Dark chocolate fudge, cut into three square pieces with more fudge in the fore- and background.

Fudge that holds it’s shape!

Smiling grey haired female presenting person holding a chocolate covered wooden spoon
Diversions Get Baked

I remember red…

When I was younger no trip to, or through, London England was complete without a trip to Fortnum & Mason. There wasn’t a lot there we could afford I would imagine BUT they still, in the 1980s at least, sold red food colouring made from cochineal. And my mom loved it and prized it above all others. I wonder if they still make it?

from the fortnum & mason website

This all came back after I stumbled across this article from the BBC: The insect that painted Europe red. Yep, a cochineal is a bug and an acid in the female is used to make a dye. Originally it was used to colour fabrics, and then paints, and eventually a “natural” food colouring. Natural yes; but still a bug!

Diversions Get Baked Health

5 days of being deliberate

I mentioned earlier that I wanted to try and be more deliberate, or at least not so rudderless.

  • I’ll stop and think before I eat or drink anything.
  • I’ll focus on work at work and on home at home

I’ve been good with the big picture stuff this week: I may not always have eaten ‘well’ but when I did it was a conscious decision and not just mindless eating. And I’ve been far more productive at work this week, although it is a bit stressful right now.

  • Buy new LED lightbulbs and replace all the old outdoor light bulbs with the new LED ones; ✅
  • Send a note to someone;
  • One load of laundry – this is a never-ending chore but sometimes it gets away from me so I’m keeping it on the list for now; ✅
  • Practice piano every day;
  • Wednesday or Thursday I want to do some baking for work as a treat for a co-worker who is going on leave; ✅
  • Wednesday – take Q swimming! ✅

pool hair

  • Thursday – after-work drinks with co-workers. I am almost never able to go thanks to a busy family schedule so I am not bailing out on the one that I can get to!
  • Also a bigger goal is to declutter so – post at least 2 items for sale on facebook or kijiji (or both). Does anyone ever do well selling stuff on ebay anymore?

Mortgage renewals and leaving the baking for my co-worker to the last minute meant I couldn’t go out for after-work drinks on Thursday, so that’s a bit sad.

Kugelhopf (will be another post about this soon)

And while I did get the new LED light bulbs, I haven’t yet replaced them all. I got rid of a giant bin of duplo and some knickknacks I’ve had since highschool – think about that for a second. I’ve had those things for roughly 25 years years. Why am I holding on to things for 25 years!?!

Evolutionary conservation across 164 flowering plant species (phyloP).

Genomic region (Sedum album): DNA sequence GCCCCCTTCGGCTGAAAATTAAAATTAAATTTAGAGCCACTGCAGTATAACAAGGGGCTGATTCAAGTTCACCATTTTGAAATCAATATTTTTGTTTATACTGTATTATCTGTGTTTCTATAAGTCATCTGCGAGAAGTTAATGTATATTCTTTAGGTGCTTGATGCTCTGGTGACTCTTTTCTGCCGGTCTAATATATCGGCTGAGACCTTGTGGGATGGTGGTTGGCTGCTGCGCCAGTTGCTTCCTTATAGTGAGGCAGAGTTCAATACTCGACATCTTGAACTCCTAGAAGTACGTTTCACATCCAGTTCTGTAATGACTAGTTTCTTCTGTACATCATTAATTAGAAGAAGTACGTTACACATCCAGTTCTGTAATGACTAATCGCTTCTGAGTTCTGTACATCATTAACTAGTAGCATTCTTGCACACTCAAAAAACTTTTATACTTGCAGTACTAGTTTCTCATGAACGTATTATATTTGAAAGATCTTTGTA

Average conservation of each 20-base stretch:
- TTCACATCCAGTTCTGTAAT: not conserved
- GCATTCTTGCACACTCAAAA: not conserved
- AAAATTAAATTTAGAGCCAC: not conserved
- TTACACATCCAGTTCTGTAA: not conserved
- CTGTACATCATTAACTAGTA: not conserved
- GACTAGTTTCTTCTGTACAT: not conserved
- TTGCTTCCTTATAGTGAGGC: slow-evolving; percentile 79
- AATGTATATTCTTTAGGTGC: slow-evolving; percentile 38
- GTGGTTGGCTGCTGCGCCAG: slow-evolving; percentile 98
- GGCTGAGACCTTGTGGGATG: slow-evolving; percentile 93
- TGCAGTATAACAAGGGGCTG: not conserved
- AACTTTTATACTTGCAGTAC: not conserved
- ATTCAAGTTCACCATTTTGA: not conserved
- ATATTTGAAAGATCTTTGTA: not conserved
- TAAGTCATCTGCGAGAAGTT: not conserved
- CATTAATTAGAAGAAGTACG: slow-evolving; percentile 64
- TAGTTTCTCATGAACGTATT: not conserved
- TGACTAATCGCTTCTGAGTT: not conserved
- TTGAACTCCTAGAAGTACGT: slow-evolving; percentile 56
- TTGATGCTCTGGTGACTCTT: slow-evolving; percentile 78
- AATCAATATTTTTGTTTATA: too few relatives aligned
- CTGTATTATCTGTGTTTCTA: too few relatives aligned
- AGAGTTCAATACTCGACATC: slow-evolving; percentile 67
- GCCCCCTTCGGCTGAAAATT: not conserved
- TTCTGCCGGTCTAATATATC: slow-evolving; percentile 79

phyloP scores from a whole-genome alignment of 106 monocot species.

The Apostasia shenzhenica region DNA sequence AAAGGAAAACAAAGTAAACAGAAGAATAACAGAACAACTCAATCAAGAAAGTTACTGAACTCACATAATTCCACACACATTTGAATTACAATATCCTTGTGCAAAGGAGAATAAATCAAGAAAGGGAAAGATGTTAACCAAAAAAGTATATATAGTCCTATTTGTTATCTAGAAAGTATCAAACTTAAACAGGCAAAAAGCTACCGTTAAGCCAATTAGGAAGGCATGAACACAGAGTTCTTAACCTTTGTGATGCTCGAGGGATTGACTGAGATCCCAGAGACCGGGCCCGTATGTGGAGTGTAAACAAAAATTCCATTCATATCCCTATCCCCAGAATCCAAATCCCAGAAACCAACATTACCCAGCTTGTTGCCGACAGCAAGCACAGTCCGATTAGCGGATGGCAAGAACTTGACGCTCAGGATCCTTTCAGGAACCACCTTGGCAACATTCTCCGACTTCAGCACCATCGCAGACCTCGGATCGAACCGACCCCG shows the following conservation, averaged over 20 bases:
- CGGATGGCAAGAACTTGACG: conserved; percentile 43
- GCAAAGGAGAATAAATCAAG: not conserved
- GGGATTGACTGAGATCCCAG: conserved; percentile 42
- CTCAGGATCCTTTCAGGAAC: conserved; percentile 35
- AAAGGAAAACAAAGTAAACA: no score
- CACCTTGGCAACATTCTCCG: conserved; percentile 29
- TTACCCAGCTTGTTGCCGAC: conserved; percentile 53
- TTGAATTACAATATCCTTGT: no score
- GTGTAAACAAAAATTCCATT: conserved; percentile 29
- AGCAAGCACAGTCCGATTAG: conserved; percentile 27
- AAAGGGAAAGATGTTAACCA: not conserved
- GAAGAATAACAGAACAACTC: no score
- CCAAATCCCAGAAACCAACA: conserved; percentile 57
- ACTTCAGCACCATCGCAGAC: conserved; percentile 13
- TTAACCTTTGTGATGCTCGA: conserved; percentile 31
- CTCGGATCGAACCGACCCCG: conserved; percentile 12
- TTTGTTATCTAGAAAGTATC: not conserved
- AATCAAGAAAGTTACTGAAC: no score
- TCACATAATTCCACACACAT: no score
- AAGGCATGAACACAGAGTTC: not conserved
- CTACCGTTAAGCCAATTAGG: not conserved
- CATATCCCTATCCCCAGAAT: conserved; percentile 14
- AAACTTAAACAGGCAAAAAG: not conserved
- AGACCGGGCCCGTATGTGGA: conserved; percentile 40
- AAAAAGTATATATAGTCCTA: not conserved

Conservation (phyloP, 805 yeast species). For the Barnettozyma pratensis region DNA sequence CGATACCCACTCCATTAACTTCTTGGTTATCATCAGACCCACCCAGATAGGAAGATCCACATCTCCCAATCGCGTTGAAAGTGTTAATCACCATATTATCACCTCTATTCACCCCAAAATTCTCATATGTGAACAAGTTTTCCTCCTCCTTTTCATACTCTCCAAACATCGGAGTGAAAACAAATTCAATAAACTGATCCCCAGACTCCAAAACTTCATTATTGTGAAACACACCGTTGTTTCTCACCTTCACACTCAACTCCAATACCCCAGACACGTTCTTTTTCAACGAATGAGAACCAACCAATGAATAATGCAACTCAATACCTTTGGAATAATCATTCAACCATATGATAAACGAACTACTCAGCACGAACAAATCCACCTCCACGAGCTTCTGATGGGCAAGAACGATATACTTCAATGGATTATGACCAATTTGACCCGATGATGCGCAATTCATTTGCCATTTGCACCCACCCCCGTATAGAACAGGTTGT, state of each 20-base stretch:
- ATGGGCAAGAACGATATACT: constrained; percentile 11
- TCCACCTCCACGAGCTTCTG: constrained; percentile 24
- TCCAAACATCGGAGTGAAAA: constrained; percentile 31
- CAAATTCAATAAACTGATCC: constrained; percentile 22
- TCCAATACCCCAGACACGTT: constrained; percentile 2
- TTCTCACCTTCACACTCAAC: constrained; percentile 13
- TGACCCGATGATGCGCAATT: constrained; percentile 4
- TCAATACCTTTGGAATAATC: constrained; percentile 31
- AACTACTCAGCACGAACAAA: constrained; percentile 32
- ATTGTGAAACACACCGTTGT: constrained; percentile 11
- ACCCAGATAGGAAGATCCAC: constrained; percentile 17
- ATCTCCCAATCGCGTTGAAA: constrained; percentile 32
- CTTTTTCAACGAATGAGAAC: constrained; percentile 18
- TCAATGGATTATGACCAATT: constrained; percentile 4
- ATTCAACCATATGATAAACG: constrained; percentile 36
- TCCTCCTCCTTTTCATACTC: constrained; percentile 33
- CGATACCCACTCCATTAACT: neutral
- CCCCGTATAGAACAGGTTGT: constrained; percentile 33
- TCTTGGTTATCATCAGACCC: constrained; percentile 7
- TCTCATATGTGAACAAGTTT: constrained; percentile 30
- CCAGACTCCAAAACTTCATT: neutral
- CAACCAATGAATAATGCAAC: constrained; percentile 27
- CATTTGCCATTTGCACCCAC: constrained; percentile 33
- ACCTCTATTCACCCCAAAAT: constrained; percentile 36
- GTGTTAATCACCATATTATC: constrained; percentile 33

And yea, practising just hasn’t seemed to happen this week. I really gotta get on that!

What’s gonna happen on the weekend?

I think I can stop writing out the big picture goals until either (a) they change or (b) I’ve started to ignore them.

More practical / everyday things:

  • send a note to someone
  • replace the light bulbs & figure out how to properly dispose of the old ones
  • clean 2 random things
  • pick Robin up from the airport
  • spend time with family on Sunday 🙂 this is a little out of the ordinary as we all get together at my grandmother’s house for mother’s day. It’s not a holiday our little family of three make a big deal out of but my mom loves it and her family like the tradition of getting together.

tulips at Osgoode Hall in Toronto




Get Baked

Easter baking – chocolate mousse

My parents host a big Easter lunch every year. It used to involve a big chocolate/candy hunt when they lived in a house with a large backyard and an even larger front yard. Now they’re in a condo it’s lunch with family and close friends. There’s usually quite a feast and Toby and I contribute a bit towards the desserts. This year I made chocolate mousse, so here’s a post about that.

This will be mousse. Oh, plus some rum.
This will be mousse. Oh, plus some rum.

I use a recipe from Cooks Illustrated. It’s a bit of a pain in the a$$ – I’m not sure if it really matters that you add each tablespoon of butter in one at a time or heat the egg whites for a minute or two before whipping them – but it seems to work out exactly the same each time.

First you melt the chocolate – I made a double batch (my co-workers will be happy) so 12 ounces or so of chocolate in a pot over a pot with simmering water.

melting chocolate
melting chocolate

Next I added in a stick of butter, a bit at a time. Then the pinches of salt, 2 teaspoons of vanilla and 4 teaspoons of rum. I think next time I’ll swap out the rum and instead use strong coffee, which is the other option for making this. After all of that, eight egg yolks are whisked in, again, one at a time.

glossy with butter
glossy with butter

I heated the egg whites for a bit and then whipped them up. Apparently also around here I stopped taking step-by-step pictures! After the egg whites were whipped, they were incorporated into the chocolate mixture a 1/3 to a 1/4 at a time.

heating egg whites
heating egg whites

Finally, I whipped two cups of cream with four tablespoons of sugar to soft peaks. Then that got folded all in with the chocolate and divided between two lovely glass bowls:


Cover with plastic wrap and put in the fridge overnight. The recipe recommends at least 2 hours for the flavours to develop but no more than 24 or so before you eat it. We’ve pushed it to 2 days before but I really wouldn’t recommend any longer than that.